But, I have my method...
The first thing I do is tack (yes tack!) the quilt top up on my design wall, so that the wrong side is facing out.
This particular quilt is about 72 inchs long by 60 inches wide. So because it is longer than I am tall, I put this one up so it is sideways. A smaller quilt I might do length wise. A larger quilt means moving some furniture.
Next, without pulling out the tacks I sort of hook the batting onto the tacks, in this case the batting is a thin poly so I snip a tiny hole to slip the tack through.
Now, as you can see, the batting hangs down and covers the whole top, so I know, I am not going to have a corner or edge that is a bit short -- though if you look closely, the quilt top is not completely covered in that bottom left corner -- easily fixed in next photo...
When you pull the batting out of its plastic bag, it is always somewhat scrunched up and wrinkledy and those wrinkles, if left could cause problems later, so I take my iron and fill it with water. I turn on the steam and without actually touching the batting hold the iron, with the thing steaming like crazy near to the quilt at a slight angle. If you hold it so the bottom is sideways, it won't seam, but at this bit of a dippy angle, the batting receives enough steam that the wrinkles relax. Works for cotton batting or the 80/20 type batting just as well... I think that I just might invest in one of those clothing steamers -- I'm thinking on it.
Now then, once the batting has been completely smoothed and is hanging straight, I PIN the backing onto the quilt top and batting -- no snipping holes to keep it in place. I only pin up at the top edge. No need yet to pin baste the whole thing (unless you plan to quilt from the back, then you can skip the next step.)
So, once I have good ole safety pins all along the top edge. I pull out the tacks from the wall, being careful not to drop the whole thing (though, I have without too much extra trouble.) and turn the three layers so that the quilt top is now facing outwards -- this is where a slightly taller husband or teenage son comes in very handy. They hold it while you retack that top edge back onto the wall. Just use enough tacks to keep it straight and not pulled in any one area. Smooth out the layers and start to pin or thread baste from near the top. Work your way down and across, by putting your arm underneath. Because you are letting gravity do the straightening for you, it is not a big headache having to smooth and re-smooth things.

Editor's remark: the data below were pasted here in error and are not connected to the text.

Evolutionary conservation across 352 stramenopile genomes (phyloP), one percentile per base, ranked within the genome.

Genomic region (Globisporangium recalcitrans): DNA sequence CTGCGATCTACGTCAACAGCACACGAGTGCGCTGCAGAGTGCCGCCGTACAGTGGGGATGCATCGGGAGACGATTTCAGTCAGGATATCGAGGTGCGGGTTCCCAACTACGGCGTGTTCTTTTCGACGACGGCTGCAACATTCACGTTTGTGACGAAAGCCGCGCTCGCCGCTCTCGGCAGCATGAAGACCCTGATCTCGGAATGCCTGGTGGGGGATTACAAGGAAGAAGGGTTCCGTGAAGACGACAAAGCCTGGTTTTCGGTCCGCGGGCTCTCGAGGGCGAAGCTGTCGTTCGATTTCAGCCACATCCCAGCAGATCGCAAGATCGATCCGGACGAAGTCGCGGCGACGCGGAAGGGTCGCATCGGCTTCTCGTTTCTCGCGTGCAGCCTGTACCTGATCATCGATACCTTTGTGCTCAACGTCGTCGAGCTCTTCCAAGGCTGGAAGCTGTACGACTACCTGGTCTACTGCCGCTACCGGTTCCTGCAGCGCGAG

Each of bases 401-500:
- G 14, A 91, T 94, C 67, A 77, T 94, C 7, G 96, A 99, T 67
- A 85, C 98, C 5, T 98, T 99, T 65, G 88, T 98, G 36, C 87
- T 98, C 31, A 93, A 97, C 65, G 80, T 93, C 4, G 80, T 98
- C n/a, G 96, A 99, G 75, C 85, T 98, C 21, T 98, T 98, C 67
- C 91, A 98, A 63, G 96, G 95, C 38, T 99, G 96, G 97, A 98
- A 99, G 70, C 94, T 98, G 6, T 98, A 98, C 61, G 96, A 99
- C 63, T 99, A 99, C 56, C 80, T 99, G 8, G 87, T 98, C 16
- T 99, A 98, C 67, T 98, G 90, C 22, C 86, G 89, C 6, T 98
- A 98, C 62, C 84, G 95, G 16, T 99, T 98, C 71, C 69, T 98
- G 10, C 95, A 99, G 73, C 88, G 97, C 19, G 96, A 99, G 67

Once you have safety pins placed every 4 inches or so all over the quilt, you can take it down and start quilting it.
I have been using this method for quite some time now (10 years at least) and very rarely do I have a fold over or a 'bump' show up on the back -- usually that will happen if there is something wrong with the piecing on the front!
Now, this particular quilt should have been done quite a while ago. I am teaching a class on how to do the top in October and I meant to have it ready to "advertise" the class, so now I HAVE to have it done by next Tuesday to show it so that someone, anyone will sign up for the class by mid October. It is almost like I sabotage myself! So, now that it is layered, I need to find the time to get it quilted... and very soon!
Note -- Yes, this does create alot of pin holes in your wall, so think ahead before you use my method. My particular reasoning is that at some later day, I can buy some polyfilla and fill those holes and paint the whole room. You have to polyfilla holes anyway before you paint so does it matter if there are a hundred holes or 10? Up to you to decide...